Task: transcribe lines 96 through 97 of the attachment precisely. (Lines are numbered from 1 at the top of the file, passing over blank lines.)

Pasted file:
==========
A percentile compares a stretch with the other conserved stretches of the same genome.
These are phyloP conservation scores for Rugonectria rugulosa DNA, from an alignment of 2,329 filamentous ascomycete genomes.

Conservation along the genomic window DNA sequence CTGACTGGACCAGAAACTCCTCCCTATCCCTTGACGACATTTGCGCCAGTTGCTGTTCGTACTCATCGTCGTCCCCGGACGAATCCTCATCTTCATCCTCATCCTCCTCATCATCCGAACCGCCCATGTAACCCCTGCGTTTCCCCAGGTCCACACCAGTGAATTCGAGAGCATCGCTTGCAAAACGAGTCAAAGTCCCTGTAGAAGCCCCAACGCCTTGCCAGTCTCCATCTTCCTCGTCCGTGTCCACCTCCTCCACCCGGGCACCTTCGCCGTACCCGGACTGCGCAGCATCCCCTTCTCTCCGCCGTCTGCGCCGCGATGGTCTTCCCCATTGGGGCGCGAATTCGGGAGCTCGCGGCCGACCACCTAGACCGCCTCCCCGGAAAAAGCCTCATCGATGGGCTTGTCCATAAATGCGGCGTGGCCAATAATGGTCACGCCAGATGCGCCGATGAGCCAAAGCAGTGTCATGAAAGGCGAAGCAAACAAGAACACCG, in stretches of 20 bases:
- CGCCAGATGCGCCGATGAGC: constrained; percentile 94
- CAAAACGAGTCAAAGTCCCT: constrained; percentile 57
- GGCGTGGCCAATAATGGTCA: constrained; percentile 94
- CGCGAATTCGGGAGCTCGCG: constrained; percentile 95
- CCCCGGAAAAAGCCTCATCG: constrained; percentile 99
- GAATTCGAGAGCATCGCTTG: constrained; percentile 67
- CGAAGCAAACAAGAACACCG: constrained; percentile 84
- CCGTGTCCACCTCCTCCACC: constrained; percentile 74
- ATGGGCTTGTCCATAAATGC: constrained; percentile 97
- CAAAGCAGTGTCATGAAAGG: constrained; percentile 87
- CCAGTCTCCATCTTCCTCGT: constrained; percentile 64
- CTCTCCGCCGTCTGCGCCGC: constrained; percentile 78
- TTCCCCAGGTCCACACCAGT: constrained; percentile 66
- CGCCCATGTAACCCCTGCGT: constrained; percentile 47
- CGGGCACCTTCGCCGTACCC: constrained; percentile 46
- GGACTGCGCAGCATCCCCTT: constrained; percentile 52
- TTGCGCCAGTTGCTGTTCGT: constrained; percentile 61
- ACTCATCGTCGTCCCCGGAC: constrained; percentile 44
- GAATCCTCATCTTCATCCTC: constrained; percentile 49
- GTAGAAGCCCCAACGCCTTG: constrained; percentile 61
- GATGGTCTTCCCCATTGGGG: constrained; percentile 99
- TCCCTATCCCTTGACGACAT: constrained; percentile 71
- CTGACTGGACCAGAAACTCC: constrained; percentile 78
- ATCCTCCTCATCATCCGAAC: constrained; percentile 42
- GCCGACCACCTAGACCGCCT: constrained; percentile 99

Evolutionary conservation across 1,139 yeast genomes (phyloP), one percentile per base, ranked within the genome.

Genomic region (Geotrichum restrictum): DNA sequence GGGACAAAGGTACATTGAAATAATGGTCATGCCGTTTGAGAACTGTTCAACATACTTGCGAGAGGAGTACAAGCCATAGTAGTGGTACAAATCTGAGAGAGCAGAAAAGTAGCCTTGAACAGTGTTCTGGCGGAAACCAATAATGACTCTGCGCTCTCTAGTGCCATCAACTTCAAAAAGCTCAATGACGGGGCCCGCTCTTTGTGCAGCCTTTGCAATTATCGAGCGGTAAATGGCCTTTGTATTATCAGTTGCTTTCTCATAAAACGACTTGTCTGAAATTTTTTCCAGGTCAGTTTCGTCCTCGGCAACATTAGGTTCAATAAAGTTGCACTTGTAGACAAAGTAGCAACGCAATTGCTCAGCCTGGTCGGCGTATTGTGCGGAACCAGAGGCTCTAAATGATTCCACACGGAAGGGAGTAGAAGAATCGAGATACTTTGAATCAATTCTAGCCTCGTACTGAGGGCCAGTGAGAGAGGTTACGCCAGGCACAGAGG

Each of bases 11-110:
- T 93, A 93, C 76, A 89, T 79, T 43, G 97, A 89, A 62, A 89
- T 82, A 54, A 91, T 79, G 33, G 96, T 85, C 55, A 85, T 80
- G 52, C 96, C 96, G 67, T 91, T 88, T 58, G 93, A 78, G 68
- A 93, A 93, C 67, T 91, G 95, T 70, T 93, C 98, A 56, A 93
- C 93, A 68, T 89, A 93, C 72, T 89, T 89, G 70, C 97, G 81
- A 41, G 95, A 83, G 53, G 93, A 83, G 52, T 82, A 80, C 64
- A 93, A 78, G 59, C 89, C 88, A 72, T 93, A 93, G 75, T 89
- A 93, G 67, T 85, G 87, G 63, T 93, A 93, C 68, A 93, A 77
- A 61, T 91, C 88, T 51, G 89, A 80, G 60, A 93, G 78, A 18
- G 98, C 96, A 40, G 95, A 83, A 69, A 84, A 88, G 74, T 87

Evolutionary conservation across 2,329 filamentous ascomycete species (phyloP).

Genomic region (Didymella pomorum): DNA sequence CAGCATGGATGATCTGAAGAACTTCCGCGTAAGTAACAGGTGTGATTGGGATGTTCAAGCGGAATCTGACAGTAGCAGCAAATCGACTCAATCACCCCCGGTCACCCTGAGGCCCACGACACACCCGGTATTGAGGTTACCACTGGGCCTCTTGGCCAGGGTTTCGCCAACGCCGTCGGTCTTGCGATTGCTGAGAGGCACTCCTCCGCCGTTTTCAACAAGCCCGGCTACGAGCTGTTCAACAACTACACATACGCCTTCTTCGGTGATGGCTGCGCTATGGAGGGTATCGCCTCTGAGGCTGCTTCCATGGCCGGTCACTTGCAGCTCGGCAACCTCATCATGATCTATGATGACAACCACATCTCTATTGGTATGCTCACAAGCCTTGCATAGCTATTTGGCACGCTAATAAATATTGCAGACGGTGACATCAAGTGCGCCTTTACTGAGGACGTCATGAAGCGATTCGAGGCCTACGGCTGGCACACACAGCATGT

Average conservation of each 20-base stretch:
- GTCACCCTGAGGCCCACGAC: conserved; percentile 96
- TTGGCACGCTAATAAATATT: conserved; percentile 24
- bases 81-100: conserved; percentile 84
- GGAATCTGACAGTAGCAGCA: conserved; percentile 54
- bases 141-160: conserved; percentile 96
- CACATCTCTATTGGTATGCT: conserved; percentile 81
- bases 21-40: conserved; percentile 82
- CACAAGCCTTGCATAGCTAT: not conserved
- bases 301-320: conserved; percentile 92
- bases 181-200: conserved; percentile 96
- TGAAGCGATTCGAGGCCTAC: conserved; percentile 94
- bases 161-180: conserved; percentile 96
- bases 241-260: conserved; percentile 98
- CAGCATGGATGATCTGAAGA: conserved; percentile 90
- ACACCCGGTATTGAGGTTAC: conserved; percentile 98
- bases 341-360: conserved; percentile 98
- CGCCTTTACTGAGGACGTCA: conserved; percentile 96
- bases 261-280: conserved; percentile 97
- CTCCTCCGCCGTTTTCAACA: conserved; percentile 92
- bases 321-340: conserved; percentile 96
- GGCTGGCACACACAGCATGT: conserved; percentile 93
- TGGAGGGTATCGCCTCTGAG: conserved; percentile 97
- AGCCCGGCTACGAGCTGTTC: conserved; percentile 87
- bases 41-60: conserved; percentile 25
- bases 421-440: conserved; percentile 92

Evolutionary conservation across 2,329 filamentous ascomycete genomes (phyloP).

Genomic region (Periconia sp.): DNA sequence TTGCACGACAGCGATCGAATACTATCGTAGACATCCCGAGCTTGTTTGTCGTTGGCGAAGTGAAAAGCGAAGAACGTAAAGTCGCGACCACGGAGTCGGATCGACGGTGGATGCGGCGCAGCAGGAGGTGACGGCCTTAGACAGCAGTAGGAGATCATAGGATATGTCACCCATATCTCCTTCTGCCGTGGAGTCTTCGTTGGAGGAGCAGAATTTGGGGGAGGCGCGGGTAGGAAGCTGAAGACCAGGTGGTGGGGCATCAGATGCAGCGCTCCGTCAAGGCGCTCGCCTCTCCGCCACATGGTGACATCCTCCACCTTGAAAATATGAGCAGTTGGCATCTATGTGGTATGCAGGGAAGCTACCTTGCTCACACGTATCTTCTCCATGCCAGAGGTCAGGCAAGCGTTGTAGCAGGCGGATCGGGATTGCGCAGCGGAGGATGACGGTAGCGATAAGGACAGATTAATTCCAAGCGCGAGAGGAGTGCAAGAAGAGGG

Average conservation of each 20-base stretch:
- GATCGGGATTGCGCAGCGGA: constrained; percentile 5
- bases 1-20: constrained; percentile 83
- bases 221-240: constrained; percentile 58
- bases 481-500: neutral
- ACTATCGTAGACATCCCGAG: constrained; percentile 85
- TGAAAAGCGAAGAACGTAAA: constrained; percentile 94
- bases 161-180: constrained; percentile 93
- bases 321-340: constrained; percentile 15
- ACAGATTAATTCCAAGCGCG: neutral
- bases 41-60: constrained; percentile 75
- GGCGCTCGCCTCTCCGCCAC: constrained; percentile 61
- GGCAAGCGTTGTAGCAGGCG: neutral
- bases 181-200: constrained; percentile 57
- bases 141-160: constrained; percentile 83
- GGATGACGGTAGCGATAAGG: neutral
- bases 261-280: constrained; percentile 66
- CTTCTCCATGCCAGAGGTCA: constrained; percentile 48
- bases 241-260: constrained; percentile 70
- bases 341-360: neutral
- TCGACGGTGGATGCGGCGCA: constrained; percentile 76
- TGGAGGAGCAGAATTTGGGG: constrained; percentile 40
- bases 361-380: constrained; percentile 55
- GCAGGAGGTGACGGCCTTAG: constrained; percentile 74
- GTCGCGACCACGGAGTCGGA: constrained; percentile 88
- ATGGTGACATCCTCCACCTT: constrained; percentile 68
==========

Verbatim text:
- GTCGCGACCACGGAGTCGGA: constrained; percentile 88
- ATGGTGACATCCTCCACCTT: constrained; percentile 68